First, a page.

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MPs consider UK constitutional convention
A group of MPs is to conduct a new inquiry into whether there is a need for a constitutional convention for the UK.
The Political and Constitutional Reform Committee agreed today to look at how a convention might allow a debate on the future of the Union as a whole, rather than piecemeal through a focus on specific issues or nations.
Questions on which it will focus, and invites views from the public, are grouped under three headings.
On the grounds and basis for establishing a convention, it asks whether there is a case for a UK constitutional convention, and if so on what basis (formal or informal) should it be established, and what lessons could be learned from the experience of other countries.
It then asks what should be the composition of the constitutional convention, what would be the best way of involving the public – and would there be specific representation for England or the English regions, alongside the other components of the UK and the UK as a whole? What about the mandate of its members?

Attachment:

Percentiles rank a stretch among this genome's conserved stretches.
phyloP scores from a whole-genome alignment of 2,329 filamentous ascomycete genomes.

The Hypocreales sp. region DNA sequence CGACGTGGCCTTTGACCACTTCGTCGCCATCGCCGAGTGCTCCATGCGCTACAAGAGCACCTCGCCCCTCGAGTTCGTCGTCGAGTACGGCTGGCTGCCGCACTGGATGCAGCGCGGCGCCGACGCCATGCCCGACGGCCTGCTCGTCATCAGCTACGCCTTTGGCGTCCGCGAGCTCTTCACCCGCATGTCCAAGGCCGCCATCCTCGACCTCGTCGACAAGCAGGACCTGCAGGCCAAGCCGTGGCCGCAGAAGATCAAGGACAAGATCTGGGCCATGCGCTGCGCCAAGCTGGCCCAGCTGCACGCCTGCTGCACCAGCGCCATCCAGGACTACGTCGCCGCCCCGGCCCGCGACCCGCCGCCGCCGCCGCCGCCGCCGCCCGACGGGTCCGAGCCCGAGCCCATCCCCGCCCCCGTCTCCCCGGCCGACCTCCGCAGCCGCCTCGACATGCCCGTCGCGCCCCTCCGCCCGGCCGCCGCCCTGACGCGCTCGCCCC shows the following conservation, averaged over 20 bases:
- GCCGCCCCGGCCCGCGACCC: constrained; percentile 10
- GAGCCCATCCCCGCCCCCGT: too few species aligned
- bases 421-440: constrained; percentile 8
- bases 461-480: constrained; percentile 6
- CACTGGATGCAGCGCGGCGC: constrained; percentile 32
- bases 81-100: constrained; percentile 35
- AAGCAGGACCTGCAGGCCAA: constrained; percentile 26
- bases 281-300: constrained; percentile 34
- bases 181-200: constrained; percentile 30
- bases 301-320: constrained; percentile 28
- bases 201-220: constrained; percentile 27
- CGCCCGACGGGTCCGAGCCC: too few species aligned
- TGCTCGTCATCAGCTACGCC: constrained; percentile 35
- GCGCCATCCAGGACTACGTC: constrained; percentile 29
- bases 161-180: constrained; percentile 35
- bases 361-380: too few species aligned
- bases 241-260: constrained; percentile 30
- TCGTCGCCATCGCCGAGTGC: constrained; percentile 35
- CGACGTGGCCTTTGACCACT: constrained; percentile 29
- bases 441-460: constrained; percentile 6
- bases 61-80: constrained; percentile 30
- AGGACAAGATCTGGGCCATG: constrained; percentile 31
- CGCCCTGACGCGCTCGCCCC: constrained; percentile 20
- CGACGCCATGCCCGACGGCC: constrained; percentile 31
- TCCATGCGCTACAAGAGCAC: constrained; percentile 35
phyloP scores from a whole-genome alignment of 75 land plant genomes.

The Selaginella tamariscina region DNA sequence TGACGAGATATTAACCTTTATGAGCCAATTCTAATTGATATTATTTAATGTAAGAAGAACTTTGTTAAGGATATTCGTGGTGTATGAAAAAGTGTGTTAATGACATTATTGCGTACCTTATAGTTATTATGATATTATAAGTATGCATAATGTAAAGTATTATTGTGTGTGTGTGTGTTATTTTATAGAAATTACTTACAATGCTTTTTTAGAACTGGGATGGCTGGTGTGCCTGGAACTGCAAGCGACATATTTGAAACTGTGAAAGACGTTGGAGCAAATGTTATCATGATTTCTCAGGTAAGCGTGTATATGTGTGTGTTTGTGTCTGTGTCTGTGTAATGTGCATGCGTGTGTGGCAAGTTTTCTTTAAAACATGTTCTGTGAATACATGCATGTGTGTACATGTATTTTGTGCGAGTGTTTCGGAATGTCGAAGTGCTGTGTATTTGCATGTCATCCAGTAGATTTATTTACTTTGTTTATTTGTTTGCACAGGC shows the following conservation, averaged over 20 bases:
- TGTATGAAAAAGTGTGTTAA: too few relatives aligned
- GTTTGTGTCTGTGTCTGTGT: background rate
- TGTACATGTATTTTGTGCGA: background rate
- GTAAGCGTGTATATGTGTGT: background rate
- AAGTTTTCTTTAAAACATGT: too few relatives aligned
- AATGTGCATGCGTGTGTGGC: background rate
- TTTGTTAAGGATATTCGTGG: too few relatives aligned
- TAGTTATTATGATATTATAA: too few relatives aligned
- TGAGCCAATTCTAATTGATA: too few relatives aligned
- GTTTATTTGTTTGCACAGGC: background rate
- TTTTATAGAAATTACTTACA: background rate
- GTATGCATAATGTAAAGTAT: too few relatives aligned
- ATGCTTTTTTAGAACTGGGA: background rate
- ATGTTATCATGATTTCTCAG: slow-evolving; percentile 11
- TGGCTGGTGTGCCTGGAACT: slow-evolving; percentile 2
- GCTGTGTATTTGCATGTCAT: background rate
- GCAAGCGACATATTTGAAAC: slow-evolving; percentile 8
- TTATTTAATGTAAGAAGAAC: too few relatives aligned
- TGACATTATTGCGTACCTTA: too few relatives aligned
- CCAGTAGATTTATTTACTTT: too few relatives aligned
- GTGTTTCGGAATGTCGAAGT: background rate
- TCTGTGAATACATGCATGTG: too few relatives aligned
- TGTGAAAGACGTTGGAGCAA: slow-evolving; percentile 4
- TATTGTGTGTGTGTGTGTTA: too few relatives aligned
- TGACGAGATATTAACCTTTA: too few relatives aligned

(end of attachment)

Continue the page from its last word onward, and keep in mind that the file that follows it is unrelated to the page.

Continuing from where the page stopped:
On remit and working methods there is the issue of what should be included in the convention's terms of reference – a new constitutional structure for the UK, or establishing an agreement between the different components of the UK on ways of proceeding in their relations with each other and with the UK Government and Parliament? What other issues would require to be considered, and how would proposals be taken forwards?
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Submissions, preferably limited to 3,000 words unless cleared in advance, are invited by 14 June 2012.